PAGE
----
Video games are built on straight lines. Even in an open-world game like Far Cry 3 where there are lots of deviations a player can take from the appropriate path, there is always a definite beginning point, a definite ending point, and steps the player has to take to reach the end of the game. And no matter how much time you spend hunting tigers or raiding pirate bases, if you never rescue any of Jason’s friends, you’ll never beat Far Cry 3. Game accessibility is the same. There are lots of issues you can argue and perspectives you can bring up, but without definite steps, games will never become more accessible than they are today. Whether it’s Jason rescuing his friends from Vaas, or gamers pushing for better game accessibly, we all have to start somewhere. The question is, where?


A game’s ending point defines where it begins. Far Cry’s developers wouldn’t have put Jason in a cage at the start of the game if they wanted players to feel like the ultimate hunter from the very beginning. CryTek wanted to show the character’s evolution, and so they sculpted the game’s beginning based on where they wanted it to end. Likewise, the push for game accessibility has to be made in light of its end goal. If the end goal is that as many people as possible have the opportunity to enjoy games, there are certain things disabled gamers need to push for and certain things they can’t.


As callous as it sounds, it is a mistake to try and address game accessibility for every disabled person from the beginning. How can we focus on making games accessible for people who can’t use their hands if the industry doesn’t even see the need to make games accessible for players who do have limited use of their hands? The push towards game accessibility has to be gradual, and eventually it will mean that everybody, no matter their ability, will have access to some form of gaming. Unfortunately, many game accessibility advocates want to make games accessible for everybody all at once. This approach should scare developers and even disabled gamers, because if we try to address the entire disabled population all at once, the definition of game will dissolve and we’ll be left with an industry only concerned about satisfying special interest groups.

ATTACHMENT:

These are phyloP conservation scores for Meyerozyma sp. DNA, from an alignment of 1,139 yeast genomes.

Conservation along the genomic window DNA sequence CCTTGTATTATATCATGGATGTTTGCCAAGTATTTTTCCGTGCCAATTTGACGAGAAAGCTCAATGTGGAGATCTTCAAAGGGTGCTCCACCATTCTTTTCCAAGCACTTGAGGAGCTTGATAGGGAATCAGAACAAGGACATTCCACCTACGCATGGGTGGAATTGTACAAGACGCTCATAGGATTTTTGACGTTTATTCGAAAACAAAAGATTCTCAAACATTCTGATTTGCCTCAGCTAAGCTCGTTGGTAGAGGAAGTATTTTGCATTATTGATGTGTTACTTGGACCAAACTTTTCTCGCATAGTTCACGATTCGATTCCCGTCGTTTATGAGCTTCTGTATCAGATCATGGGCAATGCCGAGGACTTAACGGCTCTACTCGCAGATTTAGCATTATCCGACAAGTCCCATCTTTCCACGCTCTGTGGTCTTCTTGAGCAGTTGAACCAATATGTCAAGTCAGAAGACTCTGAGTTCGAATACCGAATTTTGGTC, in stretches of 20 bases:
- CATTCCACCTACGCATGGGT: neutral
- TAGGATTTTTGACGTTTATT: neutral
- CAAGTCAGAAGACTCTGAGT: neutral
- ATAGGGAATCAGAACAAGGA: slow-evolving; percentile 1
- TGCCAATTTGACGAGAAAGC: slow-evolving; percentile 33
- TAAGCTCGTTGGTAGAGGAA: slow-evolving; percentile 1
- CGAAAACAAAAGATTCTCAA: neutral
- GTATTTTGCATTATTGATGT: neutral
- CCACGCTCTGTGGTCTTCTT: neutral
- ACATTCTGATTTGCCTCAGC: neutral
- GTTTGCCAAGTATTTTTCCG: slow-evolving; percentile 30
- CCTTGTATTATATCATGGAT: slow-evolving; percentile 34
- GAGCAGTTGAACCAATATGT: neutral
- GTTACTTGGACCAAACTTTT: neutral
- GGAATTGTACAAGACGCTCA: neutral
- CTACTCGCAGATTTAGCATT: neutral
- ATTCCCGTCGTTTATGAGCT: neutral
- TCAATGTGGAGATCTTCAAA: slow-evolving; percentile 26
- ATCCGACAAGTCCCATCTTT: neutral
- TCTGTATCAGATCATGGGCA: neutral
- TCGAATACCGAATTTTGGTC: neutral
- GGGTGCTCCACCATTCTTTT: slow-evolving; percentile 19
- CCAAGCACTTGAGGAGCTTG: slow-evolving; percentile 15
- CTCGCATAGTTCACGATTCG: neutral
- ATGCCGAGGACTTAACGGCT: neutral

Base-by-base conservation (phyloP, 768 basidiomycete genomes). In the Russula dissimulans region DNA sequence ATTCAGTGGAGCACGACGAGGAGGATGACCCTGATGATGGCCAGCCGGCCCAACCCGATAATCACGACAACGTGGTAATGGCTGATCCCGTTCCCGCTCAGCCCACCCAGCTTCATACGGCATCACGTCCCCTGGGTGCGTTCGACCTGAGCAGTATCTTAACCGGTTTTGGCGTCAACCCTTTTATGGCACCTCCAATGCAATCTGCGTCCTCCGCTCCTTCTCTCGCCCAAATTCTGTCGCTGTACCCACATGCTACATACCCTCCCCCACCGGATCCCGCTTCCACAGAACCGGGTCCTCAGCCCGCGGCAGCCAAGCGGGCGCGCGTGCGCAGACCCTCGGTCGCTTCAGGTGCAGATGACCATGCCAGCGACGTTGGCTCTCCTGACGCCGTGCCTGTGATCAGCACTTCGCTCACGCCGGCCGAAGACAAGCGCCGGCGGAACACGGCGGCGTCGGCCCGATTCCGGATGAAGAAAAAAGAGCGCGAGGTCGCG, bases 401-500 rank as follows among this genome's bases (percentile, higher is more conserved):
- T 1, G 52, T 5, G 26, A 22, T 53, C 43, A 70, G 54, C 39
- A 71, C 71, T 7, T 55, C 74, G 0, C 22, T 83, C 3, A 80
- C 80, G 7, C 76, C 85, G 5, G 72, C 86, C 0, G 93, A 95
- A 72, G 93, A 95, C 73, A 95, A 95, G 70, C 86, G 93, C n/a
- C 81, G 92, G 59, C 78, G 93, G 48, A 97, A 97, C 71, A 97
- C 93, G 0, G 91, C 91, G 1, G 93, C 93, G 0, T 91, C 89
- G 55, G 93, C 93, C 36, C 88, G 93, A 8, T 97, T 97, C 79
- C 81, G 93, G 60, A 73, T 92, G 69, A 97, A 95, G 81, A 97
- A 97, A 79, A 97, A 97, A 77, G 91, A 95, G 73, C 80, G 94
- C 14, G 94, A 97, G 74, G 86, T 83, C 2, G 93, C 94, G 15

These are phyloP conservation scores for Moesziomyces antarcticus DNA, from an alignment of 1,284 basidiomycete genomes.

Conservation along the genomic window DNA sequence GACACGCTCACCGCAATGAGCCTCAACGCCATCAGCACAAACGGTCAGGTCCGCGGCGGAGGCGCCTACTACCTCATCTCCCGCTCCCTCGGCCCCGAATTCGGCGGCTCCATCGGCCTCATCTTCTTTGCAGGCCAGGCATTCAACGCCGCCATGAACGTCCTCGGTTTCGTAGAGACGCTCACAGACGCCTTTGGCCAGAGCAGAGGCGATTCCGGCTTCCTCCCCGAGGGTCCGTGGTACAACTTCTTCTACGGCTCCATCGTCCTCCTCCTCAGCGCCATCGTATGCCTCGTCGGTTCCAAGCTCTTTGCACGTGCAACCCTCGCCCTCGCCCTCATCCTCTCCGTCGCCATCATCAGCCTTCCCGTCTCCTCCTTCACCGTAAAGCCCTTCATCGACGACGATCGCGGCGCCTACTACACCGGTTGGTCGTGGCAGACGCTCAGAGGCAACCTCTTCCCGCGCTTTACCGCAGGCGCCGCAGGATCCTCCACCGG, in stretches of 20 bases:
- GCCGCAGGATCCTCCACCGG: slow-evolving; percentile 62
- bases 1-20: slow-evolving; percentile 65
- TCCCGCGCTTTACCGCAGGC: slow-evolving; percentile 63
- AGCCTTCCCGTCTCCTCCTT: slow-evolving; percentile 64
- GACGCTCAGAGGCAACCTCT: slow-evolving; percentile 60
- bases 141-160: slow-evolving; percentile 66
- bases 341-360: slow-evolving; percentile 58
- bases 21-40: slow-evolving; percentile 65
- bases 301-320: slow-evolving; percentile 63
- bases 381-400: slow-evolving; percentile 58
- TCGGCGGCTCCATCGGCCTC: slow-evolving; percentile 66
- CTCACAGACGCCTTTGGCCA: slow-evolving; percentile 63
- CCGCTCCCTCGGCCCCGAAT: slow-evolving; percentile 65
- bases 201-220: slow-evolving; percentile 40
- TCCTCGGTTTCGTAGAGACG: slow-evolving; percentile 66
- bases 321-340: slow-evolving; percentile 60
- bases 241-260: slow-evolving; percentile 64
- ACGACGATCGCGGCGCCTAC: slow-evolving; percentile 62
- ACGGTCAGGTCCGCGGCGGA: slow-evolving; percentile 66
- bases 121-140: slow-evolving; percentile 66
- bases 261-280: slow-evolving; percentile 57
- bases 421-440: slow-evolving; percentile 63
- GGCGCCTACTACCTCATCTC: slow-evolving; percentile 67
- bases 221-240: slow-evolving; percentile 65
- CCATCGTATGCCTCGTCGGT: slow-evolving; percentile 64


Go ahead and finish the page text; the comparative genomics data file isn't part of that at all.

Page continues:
Where game accessibility needs to start is not with a checklist making sure that absolutely everybody can play a game, but with a set of reasonable expectations that will allow most disabled people to enjoy gaming. For example, lots of colorblind people may struggle with the color-coding systems in Guitar Hero, but this barrier could be dealt with by using symbols in addition to colors to differentiate between the different notes in each song. This would greatly increase the accessibility of Guitar Hero for people who are colorblind. But no matter what developers did, they would never be able to make a Guitar Hero game that was accessible for the hearing impaired, because it relies on music. If they were to try, they would end up coming up with an entirely different game and run the risk of alienating their able-bodied fans.